Companies worried about the use of their brand names in competitors’ ads typically have put their energy and money toward influencing legislation or filing lawsuits. But — even as it monitors movement on a Utah search ad bill — a young collective of concerned search advertisers aims to raise awareness among consumers.
The Alliance Against Bait and Click (AABC) includes companies and individuals whose names have become synonymous with the fight against the use of trademarked terms to target online ads, including 1-800 Contacts, Wharton Business School Professor Eric Clemons, and Harvard Business School Professor Ben Edelman.
The AABC has set its sights on search engines, hoping to expose scam ads or “scads,” its term for sponsored search results that are targeted using competitors’ brand names. Google and other search firms allow advertisers to target sponsored search results based on competitors’ names, or in some cases, include competitive brand names in ad copy. However, in taking its case to the public, the AABC wants to convince consumers that the practice is just plain wrong.
The organization was started last summer as a collective of travel companies including InterContinental Hotels Group, Marriott International, and Starwood Hotels. “They realized that the way to get this resolved is to let consumers know about it because taking on Google in a lawsuit is financially almost impossible,” said AABC spokesperson Jarrod Agen, who also serves as senior account supervisor at SS+K, a communications agency that works for corporate, advocacy, and political clients. The agency was commissioned by the group to help raise awareness among consumers, said Agen. The organization meets every few months via phone or in-person.
Just how successful the AABC has been in raising awareness is unclear. The group allows consumers to share stories on its Web site about deceptive ad experiences, but there are just four such stories there. Its preferred method of message dissemination seems to be through earned media reports. It published a video with online shopping tips in December, and got media coverage around a Valentine’s Day related effort. A February USAToday.com story mentioning the group warned readers about scads, noting, “These bogus ads make unauthorized use of popular brand names — such as Tiffany, Godiva, and Westin Hotel — mixed with outrageous claims to lure online shoppers, especially around holidays.”
A June 2008 Wall Street Journal article mentioned AABC members Marriott, IHG, and Northwest Airlines as examples of firms that “say the use of their names and slogans in the text of other companies’ search ads confuses potential customers and increases their cost of doing business.” The article, which did not mention the alliance, also noted that Clemons said so-called “piggybacking” will lead to higher search keyword costs.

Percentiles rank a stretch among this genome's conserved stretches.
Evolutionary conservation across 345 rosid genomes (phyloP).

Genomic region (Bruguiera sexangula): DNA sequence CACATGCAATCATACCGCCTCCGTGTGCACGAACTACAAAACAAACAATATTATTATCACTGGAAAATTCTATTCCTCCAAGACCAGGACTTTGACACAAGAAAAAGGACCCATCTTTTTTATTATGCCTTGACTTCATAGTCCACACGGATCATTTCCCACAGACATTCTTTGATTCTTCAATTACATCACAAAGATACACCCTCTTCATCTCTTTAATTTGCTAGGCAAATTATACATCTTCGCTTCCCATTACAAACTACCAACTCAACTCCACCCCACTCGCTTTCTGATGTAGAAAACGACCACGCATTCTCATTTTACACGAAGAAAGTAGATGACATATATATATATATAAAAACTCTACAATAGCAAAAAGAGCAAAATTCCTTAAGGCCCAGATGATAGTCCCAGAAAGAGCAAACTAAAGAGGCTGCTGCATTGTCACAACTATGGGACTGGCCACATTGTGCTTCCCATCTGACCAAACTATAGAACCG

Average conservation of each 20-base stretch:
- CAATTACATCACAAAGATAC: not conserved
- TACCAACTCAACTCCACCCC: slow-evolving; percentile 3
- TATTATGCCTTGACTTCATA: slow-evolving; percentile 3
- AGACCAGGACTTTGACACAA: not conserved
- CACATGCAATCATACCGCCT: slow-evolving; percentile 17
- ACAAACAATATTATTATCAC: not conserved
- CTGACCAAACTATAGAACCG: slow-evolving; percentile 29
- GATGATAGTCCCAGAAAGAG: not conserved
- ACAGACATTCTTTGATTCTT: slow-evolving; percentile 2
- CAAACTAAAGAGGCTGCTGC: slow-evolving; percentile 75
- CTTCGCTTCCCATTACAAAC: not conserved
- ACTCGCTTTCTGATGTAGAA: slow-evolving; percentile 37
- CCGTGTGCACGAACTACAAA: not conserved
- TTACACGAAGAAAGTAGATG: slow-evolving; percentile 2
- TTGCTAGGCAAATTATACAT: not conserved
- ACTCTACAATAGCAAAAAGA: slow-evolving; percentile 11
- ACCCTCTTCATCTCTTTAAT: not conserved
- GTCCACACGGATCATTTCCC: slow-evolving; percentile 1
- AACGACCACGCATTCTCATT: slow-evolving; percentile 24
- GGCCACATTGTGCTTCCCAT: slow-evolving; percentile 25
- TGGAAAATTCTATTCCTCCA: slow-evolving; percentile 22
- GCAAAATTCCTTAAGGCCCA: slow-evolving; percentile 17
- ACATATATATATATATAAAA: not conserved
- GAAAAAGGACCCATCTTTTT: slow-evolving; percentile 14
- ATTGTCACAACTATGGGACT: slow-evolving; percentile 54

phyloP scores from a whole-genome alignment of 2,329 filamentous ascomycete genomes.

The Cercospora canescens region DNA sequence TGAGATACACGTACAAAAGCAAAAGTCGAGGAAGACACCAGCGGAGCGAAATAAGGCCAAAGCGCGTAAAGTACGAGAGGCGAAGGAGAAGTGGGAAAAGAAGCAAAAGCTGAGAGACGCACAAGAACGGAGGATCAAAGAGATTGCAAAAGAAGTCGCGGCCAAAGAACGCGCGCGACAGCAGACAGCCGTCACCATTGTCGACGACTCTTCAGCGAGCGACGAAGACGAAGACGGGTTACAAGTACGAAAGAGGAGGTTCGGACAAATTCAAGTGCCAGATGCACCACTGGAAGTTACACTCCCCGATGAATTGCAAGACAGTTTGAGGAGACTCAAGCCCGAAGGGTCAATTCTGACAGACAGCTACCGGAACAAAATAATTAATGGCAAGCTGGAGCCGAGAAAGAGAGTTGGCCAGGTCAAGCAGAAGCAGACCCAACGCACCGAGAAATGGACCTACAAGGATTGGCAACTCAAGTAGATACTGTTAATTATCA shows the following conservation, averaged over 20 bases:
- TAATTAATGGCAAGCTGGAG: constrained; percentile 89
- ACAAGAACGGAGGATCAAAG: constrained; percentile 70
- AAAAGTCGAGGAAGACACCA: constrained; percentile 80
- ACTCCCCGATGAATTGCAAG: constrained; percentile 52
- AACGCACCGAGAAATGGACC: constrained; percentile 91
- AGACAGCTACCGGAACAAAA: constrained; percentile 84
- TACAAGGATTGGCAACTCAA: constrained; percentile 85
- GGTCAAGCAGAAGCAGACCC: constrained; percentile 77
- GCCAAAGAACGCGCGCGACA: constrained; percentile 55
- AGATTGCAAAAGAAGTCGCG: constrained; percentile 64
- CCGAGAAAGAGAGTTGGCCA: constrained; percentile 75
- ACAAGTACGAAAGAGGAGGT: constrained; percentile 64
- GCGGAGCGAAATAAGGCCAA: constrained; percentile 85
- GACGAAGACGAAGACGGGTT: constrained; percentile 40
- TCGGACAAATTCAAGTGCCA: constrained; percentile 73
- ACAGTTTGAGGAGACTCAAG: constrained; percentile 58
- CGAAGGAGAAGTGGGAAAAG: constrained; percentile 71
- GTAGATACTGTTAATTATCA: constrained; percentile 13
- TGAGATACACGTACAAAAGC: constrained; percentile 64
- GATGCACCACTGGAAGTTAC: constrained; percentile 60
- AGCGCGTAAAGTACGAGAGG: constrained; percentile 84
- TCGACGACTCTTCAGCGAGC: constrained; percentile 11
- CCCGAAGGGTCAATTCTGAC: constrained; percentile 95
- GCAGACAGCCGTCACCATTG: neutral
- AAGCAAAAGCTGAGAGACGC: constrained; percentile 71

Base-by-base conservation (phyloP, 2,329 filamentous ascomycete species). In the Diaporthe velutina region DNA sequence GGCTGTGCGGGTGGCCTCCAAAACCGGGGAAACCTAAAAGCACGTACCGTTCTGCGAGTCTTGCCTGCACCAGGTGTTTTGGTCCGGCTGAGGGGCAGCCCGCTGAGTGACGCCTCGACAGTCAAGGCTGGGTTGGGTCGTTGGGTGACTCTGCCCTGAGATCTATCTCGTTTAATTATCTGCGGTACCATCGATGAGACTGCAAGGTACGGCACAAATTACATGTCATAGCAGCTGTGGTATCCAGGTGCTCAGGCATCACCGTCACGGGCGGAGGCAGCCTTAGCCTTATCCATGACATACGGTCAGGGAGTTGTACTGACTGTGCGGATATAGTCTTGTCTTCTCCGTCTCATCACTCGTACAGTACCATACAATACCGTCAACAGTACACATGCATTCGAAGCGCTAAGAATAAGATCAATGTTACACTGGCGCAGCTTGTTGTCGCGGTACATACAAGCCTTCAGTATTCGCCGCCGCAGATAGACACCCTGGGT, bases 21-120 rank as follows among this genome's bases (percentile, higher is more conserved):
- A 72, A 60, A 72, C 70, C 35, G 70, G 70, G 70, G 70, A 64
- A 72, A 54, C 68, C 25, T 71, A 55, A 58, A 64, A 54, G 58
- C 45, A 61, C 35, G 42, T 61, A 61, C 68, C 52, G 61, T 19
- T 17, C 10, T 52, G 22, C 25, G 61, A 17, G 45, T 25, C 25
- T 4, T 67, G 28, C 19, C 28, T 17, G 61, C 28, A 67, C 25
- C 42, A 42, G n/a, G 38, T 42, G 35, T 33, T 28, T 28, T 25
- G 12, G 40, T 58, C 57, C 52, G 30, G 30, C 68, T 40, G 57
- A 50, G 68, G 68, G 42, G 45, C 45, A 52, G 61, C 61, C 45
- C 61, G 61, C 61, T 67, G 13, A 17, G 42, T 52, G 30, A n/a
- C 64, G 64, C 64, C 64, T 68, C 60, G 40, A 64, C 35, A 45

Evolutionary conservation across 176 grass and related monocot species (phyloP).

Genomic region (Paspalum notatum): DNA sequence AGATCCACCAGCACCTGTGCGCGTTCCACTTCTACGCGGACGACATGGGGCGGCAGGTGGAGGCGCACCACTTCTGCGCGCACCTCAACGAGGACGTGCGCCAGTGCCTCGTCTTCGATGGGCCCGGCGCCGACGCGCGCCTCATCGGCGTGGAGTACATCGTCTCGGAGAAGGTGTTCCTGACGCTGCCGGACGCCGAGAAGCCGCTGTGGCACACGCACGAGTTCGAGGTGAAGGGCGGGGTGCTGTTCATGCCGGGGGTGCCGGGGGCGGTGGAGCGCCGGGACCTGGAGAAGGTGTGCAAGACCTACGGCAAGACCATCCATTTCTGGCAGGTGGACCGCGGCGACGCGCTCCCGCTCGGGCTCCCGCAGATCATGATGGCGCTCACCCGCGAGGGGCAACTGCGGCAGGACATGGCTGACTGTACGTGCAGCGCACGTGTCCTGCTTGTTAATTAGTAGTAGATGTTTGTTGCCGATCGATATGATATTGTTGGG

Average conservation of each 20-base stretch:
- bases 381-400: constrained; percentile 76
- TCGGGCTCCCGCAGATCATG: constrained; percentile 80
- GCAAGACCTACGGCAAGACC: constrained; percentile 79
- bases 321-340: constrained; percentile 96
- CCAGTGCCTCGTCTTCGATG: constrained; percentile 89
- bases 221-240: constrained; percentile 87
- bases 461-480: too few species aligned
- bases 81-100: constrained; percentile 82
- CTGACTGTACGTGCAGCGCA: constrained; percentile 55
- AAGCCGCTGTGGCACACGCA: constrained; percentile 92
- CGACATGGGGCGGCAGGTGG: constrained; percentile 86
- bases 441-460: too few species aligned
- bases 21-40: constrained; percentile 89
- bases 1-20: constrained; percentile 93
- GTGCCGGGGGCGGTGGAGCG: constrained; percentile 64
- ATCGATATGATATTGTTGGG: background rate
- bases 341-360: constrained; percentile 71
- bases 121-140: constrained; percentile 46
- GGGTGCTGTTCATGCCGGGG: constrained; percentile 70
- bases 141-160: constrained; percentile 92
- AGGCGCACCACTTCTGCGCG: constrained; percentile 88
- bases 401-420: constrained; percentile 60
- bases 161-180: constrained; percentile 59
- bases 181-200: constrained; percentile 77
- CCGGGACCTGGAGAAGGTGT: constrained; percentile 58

Search advertiser 1-800 Contacts has filed a variety of trademark-related lawsuits against competitors. The contact lens purveyor came on board with the AABC after its formation, along with Rosetta Stone, ResortQuest, Hyatt, and others “through different connections through the digital marketing community,” according to Agen. 1-800 has battled against Google, Yahoo, and others in its home state of Utah in support of search ad legislation that would prevent advertisers from using competitors’ brands to aim ads at users. The bill currently is stalled in the state senate.
Rosetta Stone hopes to stave off software pirates employing its brand name to sell illegal versions of its language software, said Michael Wu, the firm’s general counsel. “I do think we’re gaining some traction in raising awareness about this issue,” he said.
“They’re all premium brands…and yet they get pulled into these kinds of advertising scams where they get people pretending to be them or trading on their trademark names,” said AABC member Ben Edelman, who has published results of his own studies exposing companies promoting ad-driven spyware or enabling ads he considers deceptive. In March, Edelman published an article supporting the Utah legislation, and suggesting it should be enacted nationally.
AABC members are “watching very closely the bill in Utah,” said Agen.
Google, Yahoo, AOL, eBay, and others have formed their own coalition to oppose statewide legislation that could negatively affect their businesses — including the Utah search ad bill.
Clemons, the other non-corporate AABC member, calls his association with the group “peripheral at best.” But he told ClickZ News, “I do support their goals, at least as I understood them shortly after their formation.” Clemons caused a stir in March with his guest post on TechCrunch arguing that online advertising will fail. In the controversial post, he referred to Google’s business model as: “Misdirection, or sending customers to web locations other than the ones for which they are searching.” He also wrote a post for the tech site recently entitled, “What an Antitrust Suit Against Google Might Look Like.”
“Both [Edelman and Clemons] were well-known experts in this area individually,” said Agen. “They’ve had different connections with some of the members in the past…We reached out to them to see if they’d be interested [in joining AABC] and they were.” Clemons and Edelman each told ClickZ News they have not been paid by AABC; Agen also confirmed neither is being paid for his participation in the organization. Clemons is a fellow with IT advisory outfit Cutter Consortium, and lists InterContinental Hotels Group — an AABC member — as a previous client in his bio on the Cutter Web site.
The AABC has no immediate initiatives planned, but Agen said the group expects to devise “consumer-based media pushes as far as building awareness around travel for the summer.”